Craig, the telco number, yes, their number does include opt-ins. We look at it both ways internally, but our number on the growth side, as we discussed, a little over 250. Their base is just over a million, so we would look at that business segment separately, but yes, that is a little color behind that.

As far as the HD numbers, we are currently at around a little under 10%, about 9.5% of our subscribers are taking HD today. About 9%, or a little bit below 9% of our new adds take HD.

As far as how that is going to affect retention spending, I think the number that you see in the quarter is consistent with our annual target to keep that line at about $1.2 billion. As we increase take rates on HD and DVR, we lower other categories that historically have been in that category. We also, as we commented on, manage who gets the better offers, so we are putting the better offers in front of the better quality subscribers.

It is our view that we should not have any problems staying in that range and still keeping pace with growing both HD and DVR to the level that I think the market will demand over the next couple of years.

Chase Carey

I guess the only thing I would add on the telco side is I think you have a little bit of apples and oranges. I think what comes in sort of gross versus what settles out as net, or how does churn move through, really I do not think -- first and foremost, do not have that type of connection you are making through a channel. By and large, there is sort of a growth sales initiative that ends up with so many customers. Once a customer is a customer, it’s a customer and the issues around managing churn are really pretty detached from where that customer came through. You can do that math on it, but I do not really think -- I think it is apples and oranges as a way of looking at the business.

The other thing I think you do need to look at is sort of what is -- through each channel, clearly there is a segment that is incremental and there is a segment that you get through other channels if it wasn’t there.

Again, there are a lot of moving parts in it that I think you need to take into account as you try and evaluate it.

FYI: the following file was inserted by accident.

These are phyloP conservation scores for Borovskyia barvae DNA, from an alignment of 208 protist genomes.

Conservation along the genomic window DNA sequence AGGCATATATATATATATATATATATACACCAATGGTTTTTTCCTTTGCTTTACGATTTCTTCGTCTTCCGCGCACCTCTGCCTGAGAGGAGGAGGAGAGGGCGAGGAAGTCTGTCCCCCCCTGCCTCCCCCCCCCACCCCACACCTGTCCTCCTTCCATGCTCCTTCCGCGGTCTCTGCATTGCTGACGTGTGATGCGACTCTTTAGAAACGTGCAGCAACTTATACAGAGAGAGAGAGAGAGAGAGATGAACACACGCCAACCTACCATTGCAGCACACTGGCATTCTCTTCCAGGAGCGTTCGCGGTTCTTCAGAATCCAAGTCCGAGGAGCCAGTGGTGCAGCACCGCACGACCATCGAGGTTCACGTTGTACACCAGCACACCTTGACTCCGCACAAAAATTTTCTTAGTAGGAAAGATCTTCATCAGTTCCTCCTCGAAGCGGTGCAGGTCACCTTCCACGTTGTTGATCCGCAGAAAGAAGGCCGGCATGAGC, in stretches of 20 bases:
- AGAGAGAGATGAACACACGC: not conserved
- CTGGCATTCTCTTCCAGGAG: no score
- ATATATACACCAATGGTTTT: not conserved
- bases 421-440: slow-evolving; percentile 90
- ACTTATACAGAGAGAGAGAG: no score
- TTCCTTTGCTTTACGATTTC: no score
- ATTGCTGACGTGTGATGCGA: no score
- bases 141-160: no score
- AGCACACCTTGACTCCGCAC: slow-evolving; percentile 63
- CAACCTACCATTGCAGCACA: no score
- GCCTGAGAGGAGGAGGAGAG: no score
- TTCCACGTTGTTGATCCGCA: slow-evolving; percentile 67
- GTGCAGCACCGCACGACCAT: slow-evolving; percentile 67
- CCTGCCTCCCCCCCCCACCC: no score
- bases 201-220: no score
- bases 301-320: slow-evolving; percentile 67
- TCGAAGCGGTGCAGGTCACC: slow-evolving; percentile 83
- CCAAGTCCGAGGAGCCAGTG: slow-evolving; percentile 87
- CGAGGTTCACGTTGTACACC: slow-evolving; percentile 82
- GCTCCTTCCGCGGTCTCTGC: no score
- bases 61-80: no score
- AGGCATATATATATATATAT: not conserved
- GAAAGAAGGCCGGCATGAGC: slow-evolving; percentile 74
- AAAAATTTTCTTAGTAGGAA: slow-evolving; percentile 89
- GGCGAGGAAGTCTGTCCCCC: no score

Your next question is coming from Doug Mitchelson with Deutsche Bank. Please go ahead.

Doug Mitchelson - Deutsche Bank

Thank you. Unless I missed it, you did not give an update on your broadband strategy. An investment has seemed imminent for a while. Is your strategy evolving at all, and where are you at there?

Separately, could you just give us a sense of what growth you saw in Sunday Ticket customers year to year and what percentage of those subs took your higher-end super fan offering?

Chase Carey

Sure. In terms of broadband, there is not a lot new to say, so I probably will not dwell on it too much. It is still active. We are still engaged in looking at -- obviously, again, as I said before, DSL certainly in the short-term continues to provide, to marry with us, whether it is through our specific arrangements or just through customers buying DSL on their own in the market. Telcos have a pretty aggressive standalone DSL price out there.

I think that is the short-term response. We are certainly engaged in looking at ways for us to intelligently work with potential third entrants beyond the telcos and the cable guys into the marketplace. Those conversations are ongoing and current, but probably not a lot new to say about those.

On Sunday Ticket, I do not think we give specific numbers. Again, I would probably just assert a more subjective comment on it. We certainly felt good about it. The numbers met, probably, realistically, a touch exceeded our expectations, probably on both levels, both the Super Fan package, which is the extra package, as well as the base package. We saw a growth in it, obviously Super Fan we saw growth because really it was not there full-scale last year. You cannot measure that when it is much on growth.

I think we are very pleased with the Sunday Ticket results from both levels this year.

Doug Mitchelson - Deutsche Bank

Could I just specifically ask then, are you confident in WiMAX technology?

Chase Carey

Yes. I believe WiMAX, I think the technology -- we have spent a lot of time. We have talked about this for a year. We believe it is very competitive technology. We believe it is technology that obviously offers features that do not exist in a wire world, mobility first and foremost. It is a technology that you continue to improve and build upon. I see an [influx] of this, just as we did with the satellite.

People talk about probably the issue you wrestle first and foremost with in WiMAX is what is the capacity down it. We think we can get a capacity that is quite attractive to most customers and continue to improve it, to make it a product with increased speeds. When I am talking capacity, really speeds that continue to be a service that really serves the vast majority of the marketplace, and certainly marries with our satellite video service to be a very vibrant offer.

Again, I think if WiMAX is trying to compete without marrying it to a satellite business, that could be a whole different picture, where you would be trying to take the bulk video. If you try to take the bulk video that we are putting down there and put it down a WiMAX path into a home, you have a whole different set of challenges.

You take that video down a satellite path and leave the WiMAX capacity free to compete in a complementary way, I think it is a very vibrant, attractive alternative.